“Guys like Pat are computers,” Nantz said. “They’re inputting data — rebounds, shots, turnovers, assists, points scored — and I’m looking at how a team’s moving the ball down the court and who’s scoring. But they’re tracking trends. Their minds are never shut off.”
McGrath would quickly jot his observations and calculations on a steady stream of notecards and hand them to Nantz.
“He had very good penmanship even in haste,” Nantz said. “Everything was legible. Things are happening so fast, I don’t have time for a guy to give you a piece of calligraphy. It’s got to be scratched out and sent over to me.
“Pat had that sixth sense and he was fast. He was genius.”
Ethan Cooperson, who was trained by McGrath, will be crunching numbers for Nantz at the tournament, just as he already does during the NFL season. Meanwhile, Marty McGrath — Pat’s brother — will attend the Final Four along with his wife and daughter as guests of Nantz.
While sorting through his brother’s keepsakes, Marty found a birthday card to Pat from Nantz and his voice caught with emotions as he read the inscription: ” ‘You are one the finest guys I’ll ever know. Love you, brother.’ And that’s how they were. They were brothers.”
It was the same with Nantz and Packer. Back when he chose this as his final tournament, Nantz envisioned Packer being there for his send-off.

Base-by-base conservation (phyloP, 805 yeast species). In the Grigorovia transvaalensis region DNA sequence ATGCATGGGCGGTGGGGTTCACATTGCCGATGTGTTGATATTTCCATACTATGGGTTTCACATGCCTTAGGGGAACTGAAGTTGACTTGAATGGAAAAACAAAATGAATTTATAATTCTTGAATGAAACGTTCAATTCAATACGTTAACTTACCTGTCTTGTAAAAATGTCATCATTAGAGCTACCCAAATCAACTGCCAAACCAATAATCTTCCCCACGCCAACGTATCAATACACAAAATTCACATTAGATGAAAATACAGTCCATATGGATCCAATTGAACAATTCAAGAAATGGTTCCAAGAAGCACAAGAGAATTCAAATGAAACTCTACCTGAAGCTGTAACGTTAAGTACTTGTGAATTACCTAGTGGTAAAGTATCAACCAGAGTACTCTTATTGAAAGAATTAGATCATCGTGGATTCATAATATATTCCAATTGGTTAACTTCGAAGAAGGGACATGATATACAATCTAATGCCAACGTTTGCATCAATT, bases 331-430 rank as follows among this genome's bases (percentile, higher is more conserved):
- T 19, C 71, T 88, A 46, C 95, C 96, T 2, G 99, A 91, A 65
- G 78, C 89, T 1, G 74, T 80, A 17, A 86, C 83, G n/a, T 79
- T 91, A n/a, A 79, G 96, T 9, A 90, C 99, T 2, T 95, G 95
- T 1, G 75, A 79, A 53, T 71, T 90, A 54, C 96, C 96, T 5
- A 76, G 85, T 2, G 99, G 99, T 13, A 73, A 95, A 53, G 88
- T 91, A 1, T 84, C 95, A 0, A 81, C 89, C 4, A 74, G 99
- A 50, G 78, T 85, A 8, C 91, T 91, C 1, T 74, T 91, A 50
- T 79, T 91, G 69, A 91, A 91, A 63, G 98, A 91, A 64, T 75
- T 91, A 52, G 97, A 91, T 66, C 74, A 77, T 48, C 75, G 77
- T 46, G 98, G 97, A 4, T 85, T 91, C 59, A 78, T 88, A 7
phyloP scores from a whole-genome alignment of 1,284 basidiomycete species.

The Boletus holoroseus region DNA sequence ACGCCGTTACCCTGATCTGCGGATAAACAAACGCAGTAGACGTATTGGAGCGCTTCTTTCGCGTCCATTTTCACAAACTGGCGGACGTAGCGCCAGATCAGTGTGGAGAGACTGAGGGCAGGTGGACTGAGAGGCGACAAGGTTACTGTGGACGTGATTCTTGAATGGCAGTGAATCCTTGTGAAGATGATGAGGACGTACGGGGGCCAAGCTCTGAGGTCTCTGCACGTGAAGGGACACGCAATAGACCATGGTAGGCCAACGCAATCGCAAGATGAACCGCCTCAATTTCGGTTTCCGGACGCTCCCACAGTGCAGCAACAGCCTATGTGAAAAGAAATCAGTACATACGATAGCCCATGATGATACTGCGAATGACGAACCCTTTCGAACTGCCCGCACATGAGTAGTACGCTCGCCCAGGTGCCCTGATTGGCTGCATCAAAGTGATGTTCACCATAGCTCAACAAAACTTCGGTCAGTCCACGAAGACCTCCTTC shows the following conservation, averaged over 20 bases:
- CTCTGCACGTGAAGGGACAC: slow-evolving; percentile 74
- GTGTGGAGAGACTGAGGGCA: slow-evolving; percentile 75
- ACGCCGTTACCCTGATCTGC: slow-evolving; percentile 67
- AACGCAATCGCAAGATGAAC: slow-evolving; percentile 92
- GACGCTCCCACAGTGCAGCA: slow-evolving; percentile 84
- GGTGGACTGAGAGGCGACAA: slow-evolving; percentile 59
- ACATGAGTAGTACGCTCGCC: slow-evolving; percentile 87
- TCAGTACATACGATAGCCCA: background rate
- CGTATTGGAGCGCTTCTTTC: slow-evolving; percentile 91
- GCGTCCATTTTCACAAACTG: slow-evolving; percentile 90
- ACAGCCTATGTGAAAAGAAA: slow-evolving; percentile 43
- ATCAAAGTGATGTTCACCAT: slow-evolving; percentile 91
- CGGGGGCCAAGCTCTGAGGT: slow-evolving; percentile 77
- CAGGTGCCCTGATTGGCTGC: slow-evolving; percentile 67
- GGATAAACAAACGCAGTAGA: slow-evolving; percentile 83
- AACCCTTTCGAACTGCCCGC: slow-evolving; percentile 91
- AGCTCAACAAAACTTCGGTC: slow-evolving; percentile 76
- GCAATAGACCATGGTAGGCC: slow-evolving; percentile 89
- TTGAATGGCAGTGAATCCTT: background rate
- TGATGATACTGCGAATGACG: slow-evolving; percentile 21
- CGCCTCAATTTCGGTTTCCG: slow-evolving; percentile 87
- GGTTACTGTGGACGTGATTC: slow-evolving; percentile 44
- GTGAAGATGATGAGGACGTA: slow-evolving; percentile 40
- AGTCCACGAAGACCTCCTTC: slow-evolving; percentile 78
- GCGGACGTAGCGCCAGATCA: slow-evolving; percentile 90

“I had this dream where Billy would be there and I’d be able to give him a hug walking off the court,” he said.
The plan at some point was to call his old friend and colleague to invite him.
“I never had a chance to make that call,” Nantz said. “I did know since November that the likelihood of him being able to travel was diminishing by the day. He had had some sort of setback. No one knew for sure what it was, but he had fallen in his garage. His family wasn’t sure if it was stroke-related. But it was a tough last three months.”
Packer, hospitalized the last three weeks of his life, died of kidney failure on Jan. 26. The night before, Nantz was able to have a final conversation with him.
“His three children — Mark, Liz and Brandt — were in the room, and I asked if I could have a word with him,” Nantz said. “They called and put me on speakerphone. We talked for — I looked it up — 12 minutes. Got to regale him with a few of our stories and hijinks away from the court. Dinners and conversations. His voice was raspy but I did get to tell him I love him. Last thing I got to say to him.”
Likewise, Nantz had hoped to have his mother, Doris, there for his final basketball game. She died of cardiac arrest on Oct. 3, precisely six months before Monday’s final, and would have been 92. She was a devoted fan of the Houston Cougars.
“She was immobile but healthy,” he said. “She just couldn’t get around real well. That would be the last time I could ever take my mom to a game.”
Despite the sadness and loss he has experienced in recent months, Nantz is upbeat about the close of this chapter of his career.
“This is a joyous occasion,” he said. “I’m as nostalgic as anyone on the planet. It’s in my DNA, and I got that from my mom. But I don’t want the word nostalgic to infer that I’m maudlin. My nostalgia is born out of gratitude.
“I’m deep in the heart of Texas, but deep in my heart is just an abundance of gratitude for the relationships I’ve had on this 37-year journey, the support and love I’ve had from my family and friends, and I’m here to celebrate it.”